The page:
The Spring T.V. lineup shows promise

A clip from the animated T.V. series

Courtesy Photo

A clip from the animated T.V. series “Invincible.” “Invincible” premiered on March 26 and is now streaming on Amazon Prime.

With the midway point of spring coming up, we’ve had some time to get a taste of what television shows are going to be coming out for the remainder of the season. The question is whether the shows rolling out for the rest of the season will keep it up.
In terms of shows that have already started, there are two, in particular, that stand out. These are the animated series “Invincible” on Amazon Prime and returning “Creepshow” on Shudder.
The first of these premiered on March 26, and is based on the comic of the same name by author Robert Kirkman, most well known for writing “The Walking Dead.” The series is similar to fellow Amazon Prime show “The Boys” in which it provides a deconstruction of the superhero genre, and often mixes it with some shockingly graphic violence.
“Invincible” differs from “The Boys” because the deconstruction is far less cynical and pessimistic. “Invincible” feels like it comes from someone who enjoys the genre, but is willing to poke fun at it, while the latter often gives the impression that its author has little more than disdain for superheroes as a whole.
While the animation isn’t always consistent, the stellar writing and voice cast includes the likes of J.K. Simmons (“Whiplash”, “Spider-Man”) and Jason Mantzoukas (“John Wick”, “The Disaster Artist”). While the violence may be a turn-off for some, the overall package of “Invincible” makes it a must-see.
Also premiering on April 1 was the second season of “Creepshow.” The show is an anthology series based on the 1982 movie of the same name, which itself was based on 1950’s horror comics like “Tales from the Crypt,” and “The Vault of Horror.”
The show is a mix of original and adapted short horror stories all tinged with the kind of pulp people’s love of cheesy B movies. The first episode of the season, “Model Kid/Public Television of the Damned,” is a perfect example of this, mixing the “Evil Dead” with the setting of a PBS studio.
Different episodes have different directors, and while this does mean there can be some inconsistencies in quality, it also means you get a wider variety in styles. While the second episode of the season wasn’t as strong as the first, hopes are still high for the remaining season.
When it comes to new and returning series on the way, there are also some promising names on the horizon. These include returning shows like “Godfather of Harlem” and “Infinity Train,” as well as new series like “Loki” and “Mare of Easttown.”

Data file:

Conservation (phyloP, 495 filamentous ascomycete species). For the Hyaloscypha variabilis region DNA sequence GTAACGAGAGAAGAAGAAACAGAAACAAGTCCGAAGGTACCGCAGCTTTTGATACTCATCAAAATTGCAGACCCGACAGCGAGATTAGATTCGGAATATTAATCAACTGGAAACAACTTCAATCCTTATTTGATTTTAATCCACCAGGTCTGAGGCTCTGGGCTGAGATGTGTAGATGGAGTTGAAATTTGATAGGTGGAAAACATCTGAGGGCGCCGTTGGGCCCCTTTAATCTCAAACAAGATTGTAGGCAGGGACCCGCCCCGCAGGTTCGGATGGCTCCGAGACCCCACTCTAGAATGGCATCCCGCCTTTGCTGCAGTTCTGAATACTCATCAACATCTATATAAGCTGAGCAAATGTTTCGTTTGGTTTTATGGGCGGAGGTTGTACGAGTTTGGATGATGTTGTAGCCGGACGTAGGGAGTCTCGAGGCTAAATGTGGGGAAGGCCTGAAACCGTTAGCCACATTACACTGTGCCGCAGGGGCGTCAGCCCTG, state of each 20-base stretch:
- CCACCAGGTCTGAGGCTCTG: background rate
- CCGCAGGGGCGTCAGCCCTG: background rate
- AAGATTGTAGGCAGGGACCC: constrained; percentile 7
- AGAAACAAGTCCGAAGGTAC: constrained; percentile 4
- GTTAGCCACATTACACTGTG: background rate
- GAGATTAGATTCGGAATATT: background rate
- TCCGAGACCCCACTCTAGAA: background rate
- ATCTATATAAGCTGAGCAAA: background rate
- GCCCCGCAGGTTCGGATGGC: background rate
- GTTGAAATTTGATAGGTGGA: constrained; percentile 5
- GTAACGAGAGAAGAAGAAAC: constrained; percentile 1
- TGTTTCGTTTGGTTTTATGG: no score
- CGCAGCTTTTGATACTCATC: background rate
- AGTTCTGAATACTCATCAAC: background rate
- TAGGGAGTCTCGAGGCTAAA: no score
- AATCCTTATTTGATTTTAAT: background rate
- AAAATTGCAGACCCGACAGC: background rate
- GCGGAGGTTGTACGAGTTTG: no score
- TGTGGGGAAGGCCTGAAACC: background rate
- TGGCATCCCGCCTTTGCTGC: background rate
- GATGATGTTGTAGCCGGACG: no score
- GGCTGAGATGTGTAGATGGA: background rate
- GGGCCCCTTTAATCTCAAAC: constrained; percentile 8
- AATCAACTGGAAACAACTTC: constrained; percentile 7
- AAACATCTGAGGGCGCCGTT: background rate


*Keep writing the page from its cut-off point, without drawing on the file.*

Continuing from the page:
The “Godfather of Harlem” returns to Epix on April 18 and sees the return of crime boss Bumpy Johnson, (Forest Whitaker, “Black Panther,” “Platoon”) and his battle for control of the streets with the Italian mob. Sharply written, the show’s first season was willing to address the series setting in the social upheavals of the 1960s and racial tensions of the era.
On April 15, HBO Max viewers will get to see the final season of the acclaimed animated show “Infinity Train.” The series has earned praise for its willingness to tackle darker themes not usually covered in children’s television, animation style and stellar voice cast, a legacy the reportedly last season seems ready to carry on.
Another addition to the ever-growing list of Marvel T.V. series, “Loki” has big shoes to fill on the heels of “WandaVision” and “The Falcon and the Winter Soldier.” Tom Hiddleston (“The Avengers”, “Kong: Skull Island,”) reprises his role as everyone’s favorite snarky Norse god finds himself in a “Time Squad” style adventure, needing to fix the timelines he broke.
Finally, we have the HBO limited series “Mare of Easttown” set to premiere on April 18. The show features Kate Winslet (“Eternal Sunshine of the Spotless Mind”, “Mildred Pierce”) as detective Mare Sheehan as she balances a murder investigation with issues with her personal life.
The pandemic over the last year has proven as a huge obstacle to film and television makers, and the fact there is a fairly promising lineup of shows so far into it shows people’s ability to work through this massive obstacle. Here’s to hoping these shows manage to live up to that promise.